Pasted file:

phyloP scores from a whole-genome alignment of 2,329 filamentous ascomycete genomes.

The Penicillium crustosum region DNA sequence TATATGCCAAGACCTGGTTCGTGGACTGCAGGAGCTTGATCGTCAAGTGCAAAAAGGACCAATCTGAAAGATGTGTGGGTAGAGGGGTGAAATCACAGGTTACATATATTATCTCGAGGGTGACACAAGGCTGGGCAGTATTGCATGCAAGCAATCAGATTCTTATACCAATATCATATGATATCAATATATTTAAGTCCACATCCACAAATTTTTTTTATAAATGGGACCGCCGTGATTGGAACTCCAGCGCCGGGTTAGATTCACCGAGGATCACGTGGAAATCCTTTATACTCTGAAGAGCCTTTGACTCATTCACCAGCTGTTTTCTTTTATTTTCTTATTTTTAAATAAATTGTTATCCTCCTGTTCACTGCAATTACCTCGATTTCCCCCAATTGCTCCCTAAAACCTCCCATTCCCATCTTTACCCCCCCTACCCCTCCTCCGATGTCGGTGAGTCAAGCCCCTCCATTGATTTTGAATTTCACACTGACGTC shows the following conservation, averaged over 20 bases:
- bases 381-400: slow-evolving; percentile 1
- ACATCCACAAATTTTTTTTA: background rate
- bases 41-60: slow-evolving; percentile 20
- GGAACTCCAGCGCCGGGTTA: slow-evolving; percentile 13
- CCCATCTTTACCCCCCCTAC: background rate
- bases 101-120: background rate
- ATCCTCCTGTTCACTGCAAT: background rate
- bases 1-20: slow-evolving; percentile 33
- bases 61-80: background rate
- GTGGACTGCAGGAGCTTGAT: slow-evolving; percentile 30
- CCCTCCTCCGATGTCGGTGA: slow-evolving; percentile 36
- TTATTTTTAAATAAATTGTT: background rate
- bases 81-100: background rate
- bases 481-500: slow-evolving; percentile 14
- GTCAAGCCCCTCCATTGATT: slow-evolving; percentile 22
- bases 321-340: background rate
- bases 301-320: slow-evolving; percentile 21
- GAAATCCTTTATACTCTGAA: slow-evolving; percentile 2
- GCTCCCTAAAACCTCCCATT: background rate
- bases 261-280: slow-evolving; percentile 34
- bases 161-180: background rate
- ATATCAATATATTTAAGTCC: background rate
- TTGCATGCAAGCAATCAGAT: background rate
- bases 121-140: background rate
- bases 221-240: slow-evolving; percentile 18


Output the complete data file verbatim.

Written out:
phyloP scores from a whole-genome alignment of 2,329 filamentous ascomycete genomes.

The Penicillium crustosum region DNA sequence TATATGCCAAGACCTGGTTCGTGGACTGCAGGAGCTTGATCGTCAAGTGCAAAAAGGACCAATCTGAAAGATGTGTGGGTAGAGGGGTGAAATCACAGGTTACATATATTATCTCGAGGGTGACACAAGGCTGGGCAGTATTGCATGCAAGCAATCAGATTCTTATACCAATATCATATGATATCAATATATTTAAGTCCACATCCACAAATTTTTTTTATAAATGGGACCGCCGTGATTGGAACTCCAGCGCCGGGTTAGATTCACCGAGGATCACGTGGAAATCCTTTATACTCTGAAGAGCCTTTGACTCATTCACCAGCTGTTTTCTTTTATTTTCTTATTTTTAAATAAATTGTTATCCTCCTGTTCACTGCAATTACCTCGATTTCCCCCAATTGCTCCCTAAAACCTCCCATTCCCATCTTTACCCCCCCTACCCCTCCTCCGATGTCGGTGAGTCAAGCCCCTCCATTGATTTTGAATTTCACACTGACGTC shows the following conservation, averaged over 20 bases:
- bases 381-400: slow-evolving; percentile 1
- ACATCCACAAATTTTTTTTA: background rate
- bases 41-60: slow-evolving; percentile 20
- GGAACTCCAGCGCCGGGTTA: slow-evolving; percentile 13
- CCCATCTTTACCCCCCCTAC: background rate
- bases 101-120: background rate
- ATCCTCCTGTTCACTGCAAT: background rate
- bases 1-20: slow-evolving; percentile 33
- bases 61-80: background rate
- GTGGACTGCAGGAGCTTGAT: slow-evolving; percentile 30
- CCCTCCTCCGATGTCGGTGA: slow-evolving; percentile 36
- TTATTTTTAAATAAATTGTT: background rate
- bases 81-100: background rate
- bases 481-500: slow-evolving; percentile 14
- GTCAAGCCCCTCCATTGATT: slow-evolving; percentile 22
- bases 321-340: background rate
- bases 301-320: slow-evolving; percentile 21
- GAAATCCTTTATACTCTGAA: slow-evolving; percentile 2
- GCTCCCTAAAACCTCCCATT: background rate
- bases 261-280: slow-evolving; percentile 34
- bases 161-180: background rate
- ATATCAATATATTTAAGTCC: background rate
- TTGCATGCAAGCAATCAGAT: background rate
- bases 121-140: background rate
- bases 221-240: slow-evolving; percentile 18